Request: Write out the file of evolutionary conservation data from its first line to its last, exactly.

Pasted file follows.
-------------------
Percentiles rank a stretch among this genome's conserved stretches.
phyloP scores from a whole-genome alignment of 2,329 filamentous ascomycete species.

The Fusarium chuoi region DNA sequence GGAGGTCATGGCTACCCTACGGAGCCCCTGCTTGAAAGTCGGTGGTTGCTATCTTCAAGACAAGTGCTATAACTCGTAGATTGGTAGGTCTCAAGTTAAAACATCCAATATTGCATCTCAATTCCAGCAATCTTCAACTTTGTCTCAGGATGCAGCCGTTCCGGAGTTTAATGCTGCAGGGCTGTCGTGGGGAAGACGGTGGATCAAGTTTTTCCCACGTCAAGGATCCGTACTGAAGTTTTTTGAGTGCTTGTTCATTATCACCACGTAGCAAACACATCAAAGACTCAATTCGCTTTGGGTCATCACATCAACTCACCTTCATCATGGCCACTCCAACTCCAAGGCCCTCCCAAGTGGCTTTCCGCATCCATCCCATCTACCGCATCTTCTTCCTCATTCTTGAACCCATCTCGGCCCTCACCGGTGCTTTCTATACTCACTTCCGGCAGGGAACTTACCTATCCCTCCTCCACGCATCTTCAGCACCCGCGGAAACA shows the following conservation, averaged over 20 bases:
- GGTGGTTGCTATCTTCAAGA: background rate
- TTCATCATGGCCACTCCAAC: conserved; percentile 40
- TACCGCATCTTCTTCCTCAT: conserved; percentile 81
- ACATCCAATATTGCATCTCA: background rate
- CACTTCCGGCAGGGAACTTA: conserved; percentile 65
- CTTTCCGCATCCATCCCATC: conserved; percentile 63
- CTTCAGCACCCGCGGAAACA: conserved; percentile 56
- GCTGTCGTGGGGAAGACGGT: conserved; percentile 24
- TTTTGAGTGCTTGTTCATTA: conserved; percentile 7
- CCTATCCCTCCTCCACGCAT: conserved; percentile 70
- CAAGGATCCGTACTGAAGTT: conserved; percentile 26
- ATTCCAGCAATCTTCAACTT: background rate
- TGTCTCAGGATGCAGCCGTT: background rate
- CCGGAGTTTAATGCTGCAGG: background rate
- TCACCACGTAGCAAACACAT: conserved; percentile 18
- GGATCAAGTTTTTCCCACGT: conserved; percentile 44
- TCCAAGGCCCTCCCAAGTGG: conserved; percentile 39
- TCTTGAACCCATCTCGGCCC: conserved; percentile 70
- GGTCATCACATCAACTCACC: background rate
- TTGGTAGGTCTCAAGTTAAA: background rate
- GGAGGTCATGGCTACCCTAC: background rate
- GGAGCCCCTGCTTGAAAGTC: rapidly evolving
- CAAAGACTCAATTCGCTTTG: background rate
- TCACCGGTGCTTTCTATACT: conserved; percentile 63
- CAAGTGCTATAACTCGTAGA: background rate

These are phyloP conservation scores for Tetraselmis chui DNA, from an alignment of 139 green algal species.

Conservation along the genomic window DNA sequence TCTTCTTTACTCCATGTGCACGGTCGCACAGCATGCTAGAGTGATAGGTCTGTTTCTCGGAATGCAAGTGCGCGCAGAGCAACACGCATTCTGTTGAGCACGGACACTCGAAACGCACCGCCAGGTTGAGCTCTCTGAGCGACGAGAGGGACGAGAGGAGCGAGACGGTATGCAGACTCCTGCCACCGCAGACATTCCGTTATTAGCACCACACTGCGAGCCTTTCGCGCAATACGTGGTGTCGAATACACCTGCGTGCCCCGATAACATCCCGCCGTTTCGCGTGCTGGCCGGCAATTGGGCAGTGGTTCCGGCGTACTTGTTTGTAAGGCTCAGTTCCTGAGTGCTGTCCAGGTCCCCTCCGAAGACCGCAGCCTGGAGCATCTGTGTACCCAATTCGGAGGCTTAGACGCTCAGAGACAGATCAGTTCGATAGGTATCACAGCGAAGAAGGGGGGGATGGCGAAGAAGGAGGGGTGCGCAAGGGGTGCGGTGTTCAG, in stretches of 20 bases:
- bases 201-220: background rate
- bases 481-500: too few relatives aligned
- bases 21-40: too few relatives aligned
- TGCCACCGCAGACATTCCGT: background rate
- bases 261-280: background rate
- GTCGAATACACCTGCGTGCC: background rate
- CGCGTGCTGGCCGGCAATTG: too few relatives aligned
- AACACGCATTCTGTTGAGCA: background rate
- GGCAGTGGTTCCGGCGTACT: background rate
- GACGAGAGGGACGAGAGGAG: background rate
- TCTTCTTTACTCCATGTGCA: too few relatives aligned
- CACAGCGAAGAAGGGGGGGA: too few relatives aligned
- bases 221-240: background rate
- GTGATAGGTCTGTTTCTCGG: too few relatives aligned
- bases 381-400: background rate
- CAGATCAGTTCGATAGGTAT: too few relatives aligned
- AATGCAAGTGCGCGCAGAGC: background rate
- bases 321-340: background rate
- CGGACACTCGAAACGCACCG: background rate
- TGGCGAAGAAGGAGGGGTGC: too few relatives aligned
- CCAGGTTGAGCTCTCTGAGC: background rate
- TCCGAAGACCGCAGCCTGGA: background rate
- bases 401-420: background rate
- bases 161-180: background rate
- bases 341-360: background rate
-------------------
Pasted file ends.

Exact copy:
Percentiles rank a stretch among this genome's conserved stretches.
phyloP scores from a whole-genome alignment of 2,329 filamentous ascomycete species.

The Fusarium chuoi region DNA sequence GGAGGTCATGGCTACCCTACGGAGCCCCTGCTTGAAAGTCGGTGGTTGCTATCTTCAAGACAAGTGCTATAACTCGTAGATTGGTAGGTCTCAAGTTAAAACATCCAATATTGCATCTCAATTCCAGCAATCTTCAACTTTGTCTCAGGATGCAGCCGTTCCGGAGTTTAATGCTGCAGGGCTGTCGTGGGGAAGACGGTGGATCAAGTTTTTCCCACGTCAAGGATCCGTACTGAAGTTTTTTGAGTGCTTGTTCATTATCACCACGTAGCAAACACATCAAAGACTCAATTCGCTTTGGGTCATCACATCAACTCACCTTCATCATGGCCACTCCAACTCCAAGGCCCTCCCAAGTGGCTTTCCGCATCCATCCCATCTACCGCATCTTCTTCCTCATTCTTGAACCCATCTCGGCCCTCACCGGTGCTTTCTATACTCACTTCCGGCAGGGAACTTACCTATCCCTCCTCCACGCATCTTCAGCACCCGCGGAAACA shows the following conservation, averaged over 20 bases:
- GGTGGTTGCTATCTTCAAGA: background rate
- TTCATCATGGCCACTCCAAC: conserved; percentile 40
- TACCGCATCTTCTTCCTCAT: conserved; percentile 81
- ACATCCAATATTGCATCTCA: background rate
- CACTTCCGGCAGGGAACTTA: conserved; percentile 65
- CTTTCCGCATCCATCCCATC: conserved; percentile 63
- CTTCAGCACCCGCGGAAACA: conserved; percentile 56
- GCTGTCGTGGGGAAGACGGT: conserved; percentile 24
- TTTTGAGTGCTTGTTCATTA: conserved; percentile 7
- CCTATCCCTCCTCCACGCAT: conserved; percentile 70
- CAAGGATCCGTACTGAAGTT: conserved; percentile 26
- ATTCCAGCAATCTTCAACTT: background rate
- TGTCTCAGGATGCAGCCGTT: background rate
- CCGGAGTTTAATGCTGCAGG: background rate
- TCACCACGTAGCAAACACAT: conserved; percentile 18
- GGATCAAGTTTTTCCCACGT: conserved; percentile 44
- TCCAAGGCCCTCCCAAGTGG: conserved; percentile 39
- TCTTGAACCCATCTCGGCCC: conserved; percentile 70
- GGTCATCACATCAACTCACC: background rate
- TTGGTAGGTCTCAAGTTAAA: background rate
- GGAGGTCATGGCTACCCTAC: background rate
- GGAGCCCCTGCTTGAAAGTC: rapidly evolving
- CAAAGACTCAATTCGCTTTG: background rate
- TCACCGGTGCTTTCTATACT: conserved; percentile 63
- CAAGTGCTATAACTCGTAGA: background rate

These are phyloP conservation scores for Tetraselmis chui DNA, from an alignment of 139 green algal species.

Conservation along the genomic window DNA sequence TCTTCTTTACTCCATGTGCACGGTCGCACAGCATGCTAGAGTGATAGGTCTGTTTCTCGGAATGCAAGTGCGCGCAGAGCAACACGCATTCTGTTGAGCACGGACACTCGAAACGCACCGCCAGGTTGAGCTCTCTGAGCGACGAGAGGGACGAGAGGAGCGAGACGGTATGCAGACTCCTGCCACCGCAGACATTCCGTTATTAGCACCACACTGCGAGCCTTTCGCGCAATACGTGGTGTCGAATACACCTGCGTGCCCCGATAACATCCCGCCGTTTCGCGTGCTGGCCGGCAATTGGGCAGTGGTTCCGGCGTACTTGTTTGTAAGGCTCAGTTCCTGAGTGCTGTCCAGGTCCCCTCCGAAGACCGCAGCCTGGAGCATCTGTGTACCCAATTCGGAGGCTTAGACGCTCAGAGACAGATCAGTTCGATAGGTATCACAGCGAAGAAGGGGGGGATGGCGAAGAAGGAGGGGTGCGCAAGGGGTGCGGTGTTCAG, in stretches of 20 bases:
- bases 201-220: background rate
- bases 481-500: too few relatives aligned
- bases 21-40: too few relatives aligned
- TGCCACCGCAGACATTCCGT: background rate
- bases 261-280: background rate
- GTCGAATACACCTGCGTGCC: background rate
- CGCGTGCTGGCCGGCAATTG: too few relatives aligned
- AACACGCATTCTGTTGAGCA: background rate
- GGCAGTGGTTCCGGCGTACT: background rate
- GACGAGAGGGACGAGAGGAG: background rate
- TCTTCTTTACTCCATGTGCA: too few relatives aligned
- CACAGCGAAGAAGGGGGGGA: too few relatives aligned
- bases 221-240: background rate
- GTGATAGGTCTGTTTCTCGG: too few relatives aligned
- bases 381-400: background rate
- CAGATCAGTTCGATAGGTAT: too few relatives aligned
- AATGCAAGTGCGCGCAGAGC: background rate
- bases 321-340: background rate
- CGGACACTCGAAACGCACCG: background rate
- TGGCGAAGAAGGAGGGGTGC: too few relatives aligned
- CCAGGTTGAGCTCTCTGAGC: background rate
- TCCGAAGACCGCAGCCTGGA: background rate
- bases 401-420: background rate
- bases 161-180: background rate
- bases 341-360: background rate